Joining forces: could contesting a will as a group mean better chances of success?

Discovering that you have been left out of a loved one’s will can be among the most distressing and hurtful experiences in life. You may well wonder what changed their mind about you – and one chilling possibility is that someone else influenced them to do so, perhaps to spite you, or even to reap some benefit themselves.

If you think this is the case, the law does allow you to challenge a will and many legal practitioners offer assistance in doing so. Sydney firm Mahony Family Lawyers, for instance, have dedicated a web page to this matter – – and Peter Winters & Co. in Penrith ( are also able to contest estates if need be.

However, “undue influence” is often very difficult to prove. If you do decide to contest a will, you might be in for a risky and costly legal case.

First Lady Michelle Obama Speaking at Joining Forces Event

But what if other people have also been hurt by the same will? What if there seems to be a pattern in how the will has affected surviving family members and friends, some for the better and some for the worse? What if others are also challenging the same will – could combining your claims together mean a better chance of success?

We put this scenario to legal practitioners with expertise in the laws surrounding wills and evidence. If you are facing a potentially difficult will dispute, their responses may be encouraging.

Over many years, Jonathan Wilcox and Robert Daoud, solicitor and principal with Sydney Criminal Defence Lawyers, have developed great expertise in assessing the effectiveness of evidence, combined arguments and legal strategy (see what their clients have said about their approach to many difficult cases: We asked them: would combining cases in a will dispute offer any benefit to individual claims?

It would, to the extent that each party would corroborate the other’s grounds, adding weight to the validity of their claims. While this has cost benefits for both parties(that is, their legal costs would likely be reduced in combination, compared with seeking separate legal representation) a lawyer would need to be very careful that there is no potential conflict of interest in acting for both parties. As a will dispute progresses, there is a risk that one party will be pitted against another. A lawyer would need to make an informed appraisal of the likelihood of this eventuating, and if necessary, advise the potential clients in advance that he or she can only act for one of them.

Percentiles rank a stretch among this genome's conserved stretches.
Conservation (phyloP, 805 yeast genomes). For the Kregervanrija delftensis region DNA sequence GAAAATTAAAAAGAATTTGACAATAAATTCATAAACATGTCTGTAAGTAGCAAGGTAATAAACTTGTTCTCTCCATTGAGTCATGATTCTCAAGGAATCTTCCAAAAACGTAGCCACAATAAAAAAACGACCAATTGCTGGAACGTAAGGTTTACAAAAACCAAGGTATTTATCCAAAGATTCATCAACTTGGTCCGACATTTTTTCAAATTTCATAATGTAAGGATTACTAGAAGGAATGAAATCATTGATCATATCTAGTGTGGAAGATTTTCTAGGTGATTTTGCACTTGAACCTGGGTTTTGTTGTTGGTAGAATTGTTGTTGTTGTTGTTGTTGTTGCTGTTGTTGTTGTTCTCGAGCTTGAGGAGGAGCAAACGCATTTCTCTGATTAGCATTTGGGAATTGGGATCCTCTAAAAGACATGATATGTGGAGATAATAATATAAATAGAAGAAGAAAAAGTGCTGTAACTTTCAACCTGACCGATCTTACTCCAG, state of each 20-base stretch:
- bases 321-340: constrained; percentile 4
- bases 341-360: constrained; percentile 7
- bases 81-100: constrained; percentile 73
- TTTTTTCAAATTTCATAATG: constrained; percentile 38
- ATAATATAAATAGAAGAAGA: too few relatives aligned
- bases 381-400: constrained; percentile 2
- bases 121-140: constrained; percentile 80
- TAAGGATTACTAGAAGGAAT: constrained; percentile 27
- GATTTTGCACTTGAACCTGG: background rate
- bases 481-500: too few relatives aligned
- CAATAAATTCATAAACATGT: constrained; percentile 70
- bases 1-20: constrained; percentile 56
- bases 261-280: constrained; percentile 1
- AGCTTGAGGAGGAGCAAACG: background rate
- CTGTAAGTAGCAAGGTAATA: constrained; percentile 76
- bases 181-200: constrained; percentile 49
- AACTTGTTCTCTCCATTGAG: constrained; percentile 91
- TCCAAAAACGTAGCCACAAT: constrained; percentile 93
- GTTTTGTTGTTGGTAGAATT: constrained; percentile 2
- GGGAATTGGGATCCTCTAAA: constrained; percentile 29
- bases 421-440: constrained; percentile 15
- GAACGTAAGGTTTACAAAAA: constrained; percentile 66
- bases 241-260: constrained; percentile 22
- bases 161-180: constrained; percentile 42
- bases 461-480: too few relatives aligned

Joining  forces

Jonathan Wilcox, Solicitor and Robert Daoud, Principal

Sydney Criminal Defence Lawyers

So there does appear to be a good chance that will dispute claims could achieve better results by joining together. But note also that Wilcox and Daoud sound a note of caution. The possibility of a “conflict of interest” is a real danger: if it emerges that two or more claimants may end up competing with each other, then the claim as a whole risks failing.

Dino Di Rosa, of Di Rosa Lawyers in Adelaide, is also an expert in contested estates ( and agrees with Wilcox’s and Daoud’s opinion.

If two or more people contest a will for different reasons, then they should ordinarily be separately represented because unless their interests are exactly the same, there is a possibility of a conflict of interest arising. Of course, there is nothing to stop such people, for example two siblings with different financial means and needs in an inheritance claim, from talking between themselves, without lawyers, to decide if there is common ground between them, but it would be imprudent to combine their claims in court and certainly would not be ethically appropriate for them to be represented by the same lawyer.

Criminal Defence Lawyers

Dino Di Rosa

Principal and Lawyer, Di Rosa Lawyers

Combining claims to contest a will, then, can be a very risky business. Claimants need to be absolutely sure that they are contesting the will for precisely the same reason and that they will not compete for any benefit that might result. Conflicts of interest can be difficult to determine – there is no telling when one might arise, or when one person’s attitude might change.

However, it is also clear that it is possible for combined claims to succeed, as risky as they are. In your situation, with careful consideration, it might indeed be true that a joint claim is a stronger one.

Di Rosa Lawyers

Please note that the information reported in this article is correct at the time of publication and that the legal opinions expressed here do not necessarily reflect those of the publisher.